Level:    (ACTFL Proficiency/Performance    Focus Age Group: (stated in age)

National Standards Goals:

(The goal[s] from the national standards to which the task is linked)

Communicative Mode:

(Identification of task as either interpersonal, interpretive or presentational communication)

N.J. Cumulative Progress Indicators:

(Each task is keyed to the New Jersey Cumulative Progress Indicators.)

Time Frame:

(This is the developers' best "guesstimate" of time needed to perform the task.)

Description of Task:

(In this section, the exact words the students should see in order to understand the task will appear here. Developers have been very careful to make every attempt to create real-life tasks and to write the task description in such a way that it will motivate students.)

Materials Needed:

(Any materials the teacher and/or student will need in order to complete the task are indicated here.)

Teacher Notes:

(If developers identified any advance information that would be helpful to the teacher, it will appear here.)

Scoring Criteria:

(Each task is accompanied by a rubric that fully explains the criteria for assessing the student work. As with any performance-based assessment task, students should know about and understand the rubric in advance of the assessment.)

Adaptations:

(If developers identified spin-off activities from the task, they will be suggested here.)

Additionally, any support papers necessary to carry out the task have been included with each task.

 

Credit where credit is due . . .

The tasks that are available for classroom use are the result of hard work done by the following group of foreign language professionals:

Assessment Teacher Leaders
Robyn Apffel
Clinton Public School
Lisa Rebimbas
Scotch Plains-Fanwood High School
Diana Chase
Howell High School
Bob Roth
Edison Intermediate School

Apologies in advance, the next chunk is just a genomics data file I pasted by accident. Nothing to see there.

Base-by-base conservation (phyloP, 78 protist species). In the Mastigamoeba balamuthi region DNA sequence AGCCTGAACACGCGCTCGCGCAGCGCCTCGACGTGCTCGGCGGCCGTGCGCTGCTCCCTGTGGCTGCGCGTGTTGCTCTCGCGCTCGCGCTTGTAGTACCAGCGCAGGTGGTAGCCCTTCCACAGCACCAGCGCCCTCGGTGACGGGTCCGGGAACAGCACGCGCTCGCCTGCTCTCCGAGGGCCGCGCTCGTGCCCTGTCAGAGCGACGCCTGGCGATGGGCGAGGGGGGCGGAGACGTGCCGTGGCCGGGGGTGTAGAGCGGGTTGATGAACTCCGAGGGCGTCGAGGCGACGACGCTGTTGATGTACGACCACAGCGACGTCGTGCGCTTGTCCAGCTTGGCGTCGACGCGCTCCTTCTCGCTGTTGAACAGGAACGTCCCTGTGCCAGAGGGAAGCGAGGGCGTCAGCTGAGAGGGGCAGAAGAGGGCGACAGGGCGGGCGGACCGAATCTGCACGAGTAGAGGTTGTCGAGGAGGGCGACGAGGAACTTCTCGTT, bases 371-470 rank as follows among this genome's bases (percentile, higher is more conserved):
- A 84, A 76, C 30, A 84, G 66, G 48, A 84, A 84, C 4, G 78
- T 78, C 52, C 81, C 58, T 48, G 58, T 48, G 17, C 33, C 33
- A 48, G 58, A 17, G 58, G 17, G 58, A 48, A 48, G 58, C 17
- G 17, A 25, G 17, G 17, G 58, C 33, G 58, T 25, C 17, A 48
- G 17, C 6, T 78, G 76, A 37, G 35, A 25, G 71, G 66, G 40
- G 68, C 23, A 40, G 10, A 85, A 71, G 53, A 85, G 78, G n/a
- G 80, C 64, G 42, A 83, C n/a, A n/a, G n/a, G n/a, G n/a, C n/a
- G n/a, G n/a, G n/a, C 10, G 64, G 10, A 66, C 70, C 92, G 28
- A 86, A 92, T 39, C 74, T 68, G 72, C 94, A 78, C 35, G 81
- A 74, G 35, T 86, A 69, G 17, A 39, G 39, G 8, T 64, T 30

Deborah Feinberg
New Providence High School
Hilda A. Spevack
East Brunswick High School
Kristina E. Fellin
John Witherspoon Middle School
Martha Toma
Princeton Charter School
Carol A. Meulener
West Windsor-Plainsboro High School
Rebekah Villano
Littlebrook Elementary School
Greg Duncan, Facilitator
InterPrep, Inc.
Martin Smith, Institute Director
Princeton Regional Schools

 

Bibliography

American Council on the Teaching of Foreign Languages.
ACTFL Proficiency Guidelines. Hastings-on-Hudson, NY: ACTFL 1986.

American Council on the Teaching of Foreign Languages.
ACTFL Performance Guidelines for K-12 Learners. Yonkers, NY: ACTFL, 1999.

Chamot, Anna Uhl and O'Malley, Michael J.
The CALLA Handbook: Implementing the Cognitive Academic Language Learning Approach. Reading, MA: Addison-Wesley, 1994.

Duncan, Greg.
"The Standards-Based Classroom and Assessment: The Proof is in the Pudding," AATSP Professional Development Series, Teaching Spanish With the Five C's: A Blueprint for Success. Ed. Gail Gunterman. Fort Worth, TX: Harcourt College Publishers, 2000.

Indiana Department of Education.
Assessment Tasks in French, German and Spanish. Indianapolis, IN, 1993.

Lewin, Larry and Shoemaker, Betty Jean.
Great Performances: Creating Classroom-Based Assessment Tasks. Alexandria, VA: Association for Supervision and Curriculum Development, 1998.

National Standards in Foreign Language Education Project.
Standards for Foreign Language Learning in the 21st Century. Lawrence, KS: 1999.

Nebraska Department of Education.
Nebraska K-12 Foreign Language Frameworks. Lincoln, NE: 1996.

New Jersey State Department of Education.
New Jersey World Languages Curriculum Framework. Trenton, NJ: 1999.

Tedick, Diane J., ed.
Proficiency-Oriented Language Instruction and Assessment: A Curriculum Handbook for Teachers. Minneapolis, MN: University of Minnesota, Center for Advanced Research in Language Acquisition: 1998.
    Lesson plans and assessment tasks have been contributed by Central Jersey World Languages Professional Development Institute 2000.